Last month I wrote about the lock at Newcomen Bridge on the Royal Canal:
Industrial Heritage Ireland has created a page giving the history of the railway crossing at Newcomen Bridge. However, it would be nice to have some documentary evidence about the resiting of the lock — and about the headroom under the bridge before the lock was moved.
Here it is, from the Freeman’s Journal of 12 April 1873, in an article about the new Spencer Docks:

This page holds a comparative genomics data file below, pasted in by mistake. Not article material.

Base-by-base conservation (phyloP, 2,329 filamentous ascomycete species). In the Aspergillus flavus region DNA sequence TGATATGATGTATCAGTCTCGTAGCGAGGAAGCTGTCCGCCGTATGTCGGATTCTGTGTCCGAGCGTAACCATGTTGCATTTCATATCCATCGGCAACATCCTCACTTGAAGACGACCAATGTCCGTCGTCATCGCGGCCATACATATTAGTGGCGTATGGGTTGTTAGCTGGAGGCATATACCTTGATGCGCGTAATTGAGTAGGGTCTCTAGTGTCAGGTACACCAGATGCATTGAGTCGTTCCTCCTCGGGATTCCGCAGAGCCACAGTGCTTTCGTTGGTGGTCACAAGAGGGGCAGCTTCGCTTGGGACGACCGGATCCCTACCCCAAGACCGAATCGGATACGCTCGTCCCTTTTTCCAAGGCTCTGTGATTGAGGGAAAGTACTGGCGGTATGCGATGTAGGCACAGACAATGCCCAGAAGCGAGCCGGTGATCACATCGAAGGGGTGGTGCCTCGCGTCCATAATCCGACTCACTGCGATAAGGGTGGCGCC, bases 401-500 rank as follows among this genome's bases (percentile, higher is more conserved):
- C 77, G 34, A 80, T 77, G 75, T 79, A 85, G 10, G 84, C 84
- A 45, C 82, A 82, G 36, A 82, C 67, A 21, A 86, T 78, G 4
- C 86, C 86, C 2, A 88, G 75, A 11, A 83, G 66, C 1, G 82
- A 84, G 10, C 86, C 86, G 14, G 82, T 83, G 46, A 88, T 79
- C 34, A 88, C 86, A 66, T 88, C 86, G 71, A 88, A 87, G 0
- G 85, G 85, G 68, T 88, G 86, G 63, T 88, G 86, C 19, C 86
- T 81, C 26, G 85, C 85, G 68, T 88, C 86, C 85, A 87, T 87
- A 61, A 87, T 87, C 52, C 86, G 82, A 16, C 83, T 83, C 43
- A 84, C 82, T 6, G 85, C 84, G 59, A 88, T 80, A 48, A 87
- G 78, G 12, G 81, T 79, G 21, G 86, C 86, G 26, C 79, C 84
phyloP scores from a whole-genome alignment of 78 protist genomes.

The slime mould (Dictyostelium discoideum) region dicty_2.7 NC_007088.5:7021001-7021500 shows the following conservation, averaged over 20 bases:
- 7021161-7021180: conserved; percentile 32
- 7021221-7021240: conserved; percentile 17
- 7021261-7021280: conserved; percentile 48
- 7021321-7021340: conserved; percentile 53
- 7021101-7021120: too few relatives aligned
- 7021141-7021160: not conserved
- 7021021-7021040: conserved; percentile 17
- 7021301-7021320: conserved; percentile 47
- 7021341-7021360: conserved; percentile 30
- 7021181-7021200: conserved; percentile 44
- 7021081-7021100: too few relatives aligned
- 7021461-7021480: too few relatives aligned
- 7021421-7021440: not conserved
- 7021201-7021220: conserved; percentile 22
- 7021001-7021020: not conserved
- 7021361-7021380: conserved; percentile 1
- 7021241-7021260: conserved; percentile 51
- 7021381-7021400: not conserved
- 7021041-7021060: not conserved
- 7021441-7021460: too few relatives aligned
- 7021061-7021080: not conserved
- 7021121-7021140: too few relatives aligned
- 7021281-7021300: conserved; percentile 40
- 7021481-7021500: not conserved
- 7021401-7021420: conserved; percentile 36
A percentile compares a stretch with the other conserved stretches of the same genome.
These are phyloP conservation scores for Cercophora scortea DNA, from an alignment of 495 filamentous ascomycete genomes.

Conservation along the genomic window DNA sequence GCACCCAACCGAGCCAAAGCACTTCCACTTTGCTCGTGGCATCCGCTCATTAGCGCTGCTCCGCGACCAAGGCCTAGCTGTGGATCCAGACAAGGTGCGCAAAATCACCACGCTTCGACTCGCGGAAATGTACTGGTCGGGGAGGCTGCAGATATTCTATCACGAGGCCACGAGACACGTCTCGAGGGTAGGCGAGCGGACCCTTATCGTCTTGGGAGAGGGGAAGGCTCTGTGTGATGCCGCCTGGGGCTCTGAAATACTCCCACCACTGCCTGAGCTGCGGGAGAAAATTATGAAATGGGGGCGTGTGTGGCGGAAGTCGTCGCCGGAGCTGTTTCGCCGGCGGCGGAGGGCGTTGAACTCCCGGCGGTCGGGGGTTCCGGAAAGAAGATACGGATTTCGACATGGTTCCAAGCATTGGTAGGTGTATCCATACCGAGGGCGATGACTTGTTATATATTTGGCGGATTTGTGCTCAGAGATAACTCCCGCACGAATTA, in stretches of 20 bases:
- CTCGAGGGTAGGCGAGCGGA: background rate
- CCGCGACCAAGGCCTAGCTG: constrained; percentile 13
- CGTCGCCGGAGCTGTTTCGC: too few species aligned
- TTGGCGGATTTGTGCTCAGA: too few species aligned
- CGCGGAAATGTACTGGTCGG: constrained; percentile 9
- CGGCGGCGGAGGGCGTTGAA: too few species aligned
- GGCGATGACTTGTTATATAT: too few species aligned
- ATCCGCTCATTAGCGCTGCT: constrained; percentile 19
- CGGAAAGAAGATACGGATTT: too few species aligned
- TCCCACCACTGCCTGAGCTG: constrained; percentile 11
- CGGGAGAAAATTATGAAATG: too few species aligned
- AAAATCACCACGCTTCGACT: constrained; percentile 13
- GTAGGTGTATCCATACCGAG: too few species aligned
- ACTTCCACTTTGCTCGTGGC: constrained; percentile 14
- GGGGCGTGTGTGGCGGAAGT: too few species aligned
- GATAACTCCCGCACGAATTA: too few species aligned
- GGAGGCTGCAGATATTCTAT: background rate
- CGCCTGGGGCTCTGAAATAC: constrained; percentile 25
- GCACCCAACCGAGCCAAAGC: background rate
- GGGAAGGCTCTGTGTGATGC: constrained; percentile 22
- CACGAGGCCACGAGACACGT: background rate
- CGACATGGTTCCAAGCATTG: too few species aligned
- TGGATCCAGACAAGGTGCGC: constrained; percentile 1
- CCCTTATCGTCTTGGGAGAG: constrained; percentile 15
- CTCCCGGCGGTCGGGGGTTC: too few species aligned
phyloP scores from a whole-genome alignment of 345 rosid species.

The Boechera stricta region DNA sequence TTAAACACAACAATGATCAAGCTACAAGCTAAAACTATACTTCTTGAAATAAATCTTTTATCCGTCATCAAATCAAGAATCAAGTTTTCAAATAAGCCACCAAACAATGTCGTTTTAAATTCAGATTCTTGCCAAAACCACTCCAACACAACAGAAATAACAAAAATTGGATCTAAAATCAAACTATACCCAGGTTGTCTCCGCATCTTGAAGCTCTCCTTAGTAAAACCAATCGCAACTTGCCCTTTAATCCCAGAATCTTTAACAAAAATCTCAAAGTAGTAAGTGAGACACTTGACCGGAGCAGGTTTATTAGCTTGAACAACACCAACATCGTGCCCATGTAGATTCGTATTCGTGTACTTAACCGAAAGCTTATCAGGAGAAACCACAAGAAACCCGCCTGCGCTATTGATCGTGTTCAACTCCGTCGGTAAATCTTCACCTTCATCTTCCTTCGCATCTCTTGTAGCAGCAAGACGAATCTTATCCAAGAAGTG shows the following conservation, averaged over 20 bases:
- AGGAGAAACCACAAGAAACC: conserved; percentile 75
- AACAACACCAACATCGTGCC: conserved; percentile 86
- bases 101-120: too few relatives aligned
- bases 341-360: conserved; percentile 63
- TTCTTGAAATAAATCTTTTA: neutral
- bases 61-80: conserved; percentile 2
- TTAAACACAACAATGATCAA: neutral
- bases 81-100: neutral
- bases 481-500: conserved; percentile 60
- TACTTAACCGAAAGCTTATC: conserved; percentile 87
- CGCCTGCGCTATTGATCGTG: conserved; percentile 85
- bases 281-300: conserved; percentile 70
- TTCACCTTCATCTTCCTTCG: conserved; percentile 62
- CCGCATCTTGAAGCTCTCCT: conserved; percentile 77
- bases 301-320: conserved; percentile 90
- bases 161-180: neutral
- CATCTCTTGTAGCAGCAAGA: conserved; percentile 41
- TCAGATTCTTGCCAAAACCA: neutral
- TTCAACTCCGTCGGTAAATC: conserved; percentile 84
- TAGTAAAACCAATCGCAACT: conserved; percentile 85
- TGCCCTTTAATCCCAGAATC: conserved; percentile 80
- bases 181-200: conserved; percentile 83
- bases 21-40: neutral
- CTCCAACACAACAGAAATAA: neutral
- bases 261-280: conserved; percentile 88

Above the new metal bridge there is a basin for Canal boats, with a quayage of 450 feet at either side and a depth of six feet. In connection with the new works, the lowering of Newcomen-bridge on the Clontarf-road must be alluded to. To effect this the old lock had to be moved higher up, and the old bridge replaced by one suited for the requirements of the tramway traffic. The arch of the bridge crossing the Canal was lowered five feet, and a new girder iron bridge crosses the railway at the same level. The Main Drainage Board wisely took advantage of the opportunity of the Canal being drained to make a main sewer under the canal and the railway above Newcomen-bridge at the low level required.